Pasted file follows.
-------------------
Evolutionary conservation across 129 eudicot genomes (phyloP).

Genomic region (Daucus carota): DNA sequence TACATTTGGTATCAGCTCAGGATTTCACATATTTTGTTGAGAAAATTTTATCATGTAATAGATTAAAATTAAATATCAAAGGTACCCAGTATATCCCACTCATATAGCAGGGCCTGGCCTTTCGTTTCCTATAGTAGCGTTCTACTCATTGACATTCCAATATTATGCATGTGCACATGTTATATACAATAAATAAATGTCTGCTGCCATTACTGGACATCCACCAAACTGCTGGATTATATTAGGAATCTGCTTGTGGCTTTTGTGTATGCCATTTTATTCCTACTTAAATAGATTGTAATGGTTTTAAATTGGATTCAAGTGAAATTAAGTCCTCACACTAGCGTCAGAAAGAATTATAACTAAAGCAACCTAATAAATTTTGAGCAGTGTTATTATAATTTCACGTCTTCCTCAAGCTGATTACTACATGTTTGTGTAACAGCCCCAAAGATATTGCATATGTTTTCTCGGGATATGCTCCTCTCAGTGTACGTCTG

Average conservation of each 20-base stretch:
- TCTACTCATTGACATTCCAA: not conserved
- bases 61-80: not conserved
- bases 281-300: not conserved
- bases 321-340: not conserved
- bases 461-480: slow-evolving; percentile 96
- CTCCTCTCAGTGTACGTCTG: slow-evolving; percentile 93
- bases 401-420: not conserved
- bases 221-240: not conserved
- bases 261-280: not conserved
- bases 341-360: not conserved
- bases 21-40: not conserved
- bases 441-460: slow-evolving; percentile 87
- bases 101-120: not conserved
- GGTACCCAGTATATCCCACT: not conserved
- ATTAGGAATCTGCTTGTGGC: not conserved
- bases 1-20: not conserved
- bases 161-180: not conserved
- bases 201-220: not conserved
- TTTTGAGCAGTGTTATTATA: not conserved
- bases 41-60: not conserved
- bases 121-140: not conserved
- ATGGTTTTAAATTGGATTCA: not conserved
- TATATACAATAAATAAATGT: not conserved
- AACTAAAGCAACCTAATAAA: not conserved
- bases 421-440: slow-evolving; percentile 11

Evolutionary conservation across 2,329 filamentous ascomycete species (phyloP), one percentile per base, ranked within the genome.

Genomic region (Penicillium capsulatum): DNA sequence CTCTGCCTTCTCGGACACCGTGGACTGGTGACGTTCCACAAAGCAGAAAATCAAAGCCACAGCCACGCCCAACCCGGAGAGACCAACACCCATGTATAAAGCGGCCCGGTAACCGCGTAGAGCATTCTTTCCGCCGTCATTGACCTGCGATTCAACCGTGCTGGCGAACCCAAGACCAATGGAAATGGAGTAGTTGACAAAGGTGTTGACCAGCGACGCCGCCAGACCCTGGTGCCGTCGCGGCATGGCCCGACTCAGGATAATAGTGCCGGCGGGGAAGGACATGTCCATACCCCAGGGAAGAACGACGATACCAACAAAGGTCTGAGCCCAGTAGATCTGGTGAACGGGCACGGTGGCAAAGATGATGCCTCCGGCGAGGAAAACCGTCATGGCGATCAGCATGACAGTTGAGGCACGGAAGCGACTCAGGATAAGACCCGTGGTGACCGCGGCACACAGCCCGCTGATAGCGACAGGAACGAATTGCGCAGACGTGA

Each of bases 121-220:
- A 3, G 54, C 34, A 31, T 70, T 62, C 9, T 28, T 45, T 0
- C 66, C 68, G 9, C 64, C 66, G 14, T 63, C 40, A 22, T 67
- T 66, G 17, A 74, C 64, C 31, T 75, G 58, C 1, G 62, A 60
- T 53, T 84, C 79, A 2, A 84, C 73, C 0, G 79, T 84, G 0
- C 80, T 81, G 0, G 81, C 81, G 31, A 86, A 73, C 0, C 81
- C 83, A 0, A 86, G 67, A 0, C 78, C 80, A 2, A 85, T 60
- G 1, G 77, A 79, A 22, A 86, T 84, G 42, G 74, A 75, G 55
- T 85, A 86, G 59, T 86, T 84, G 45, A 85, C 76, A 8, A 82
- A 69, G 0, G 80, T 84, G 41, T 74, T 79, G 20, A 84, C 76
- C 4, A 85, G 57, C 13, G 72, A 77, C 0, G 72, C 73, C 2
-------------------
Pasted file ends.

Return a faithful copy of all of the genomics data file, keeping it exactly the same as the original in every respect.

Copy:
Evolutionary conservation across 129 eudicot genomes (phyloP).

Genomic region (Daucus carota): DNA sequence TACATTTGGTATCAGCTCAGGATTTCACATATTTTGTTGAGAAAATTTTATCATGTAATAGATTAAAATTAAATATCAAAGGTACCCAGTATATCCCACTCATATAGCAGGGCCTGGCCTTTCGTTTCCTATAGTAGCGTTCTACTCATTGACATTCCAATATTATGCATGTGCACATGTTATATACAATAAATAAATGTCTGCTGCCATTACTGGACATCCACCAAACTGCTGGATTATATTAGGAATCTGCTTGTGGCTTTTGTGTATGCCATTTTATTCCTACTTAAATAGATTGTAATGGTTTTAAATTGGATTCAAGTGAAATTAAGTCCTCACACTAGCGTCAGAAAGAATTATAACTAAAGCAACCTAATAAATTTTGAGCAGTGTTATTATAATTTCACGTCTTCCTCAAGCTGATTACTACATGTTTGTGTAACAGCCCCAAAGATATTGCATATGTTTTCTCGGGATATGCTCCTCTCAGTGTACGTCTG

Average conservation of each 20-base stretch:
- TCTACTCATTGACATTCCAA: not conserved
- bases 61-80: not conserved
- bases 281-300: not conserved
- bases 321-340: not conserved
- bases 461-480: slow-evolving; percentile 96
- CTCCTCTCAGTGTACGTCTG: slow-evolving; percentile 93
- bases 401-420: not conserved
- bases 221-240: not conserved
- bases 261-280: not conserved
- bases 341-360: not conserved
- bases 21-40: not conserved
- bases 441-460: slow-evolving; percentile 87
- bases 101-120: not conserved
- GGTACCCAGTATATCCCACT: not conserved
- ATTAGGAATCTGCTTGTGGC: not conserved
- bases 1-20: not conserved
- bases 161-180: not conserved
- bases 201-220: not conserved
- TTTTGAGCAGTGTTATTATA: not conserved
- bases 41-60: not conserved
- bases 121-140: not conserved
- ATGGTTTTAAATTGGATTCA: not conserved
- TATATACAATAAATAAATGT: not conserved
- AACTAAAGCAACCTAATAAA: not conserved
- bases 421-440: slow-evolving; percentile 11

Evolutionary conservation across 2,329 filamentous ascomycete species (phyloP), one percentile per base, ranked within the genome.

Genomic region (Penicillium capsulatum): DNA sequence CTCTGCCTTCTCGGACACCGTGGACTGGTGACGTTCCACAAAGCAGAAAATCAAAGCCACAGCCACGCCCAACCCGGAGAGACCAACACCCATGTATAAAGCGGCCCGGTAACCGCGTAGAGCATTCTTTCCGCCGTCATTGACCTGCGATTCAACCGTGCTGGCGAACCCAAGACCAATGGAAATGGAGTAGTTGACAAAGGTGTTGACCAGCGACGCCGCCAGACCCTGGTGCCGTCGCGGCATGGCCCGACTCAGGATAATAGTGCCGGCGGGGAAGGACATGTCCATACCCCAGGGAAGAACGACGATACCAACAAAGGTCTGAGCCCAGTAGATCTGGTGAACGGGCACGGTGGCAAAGATGATGCCTCCGGCGAGGAAAACCGTCATGGCGATCAGCATGACAGTTGAGGCACGGAAGCGACTCAGGATAAGACCCGTGGTGACCGCGGCACACAGCCCGCTGATAGCGACAGGAACGAATTGCGCAGACGTGA

Each of bases 121-220:
- A 3, G 54, C 34, A 31, T 70, T 62, C 9, T 28, T 45, T 0
- C 66, C 68, G 9, C 64, C 66, G 14, T 63, C 40, A 22, T 67
- T 66, G 17, A 74, C 64, C 31, T 75, G 58, C 1, G 62, A 60
- T 53, T 84, C 79, A 2, A 84, C 73, C 0, G 79, T 84, G 0
- C 80, T 81, G 0, G 81, C 81, G 31, A 86, A 73, C 0, C 81
- C 83, A 0, A 86, G 67, A 0, C 78, C 80, A 2, A 85, T 60
- G 1, G 77, A 79, A 22, A 86, T 84, G 42, G 74, A 75, G 55
- T 85, A 86, G 59, T 86, T 84, G 45, A 85, C 76, A 8, A 82
- A 69, G 0, G 80, T 84, G 41, T 74, T 79, G 20, A 84, C 76
- C 4, A 85, G 57, C 13, G 72, A 77, C 0, G 72, C 73, C 2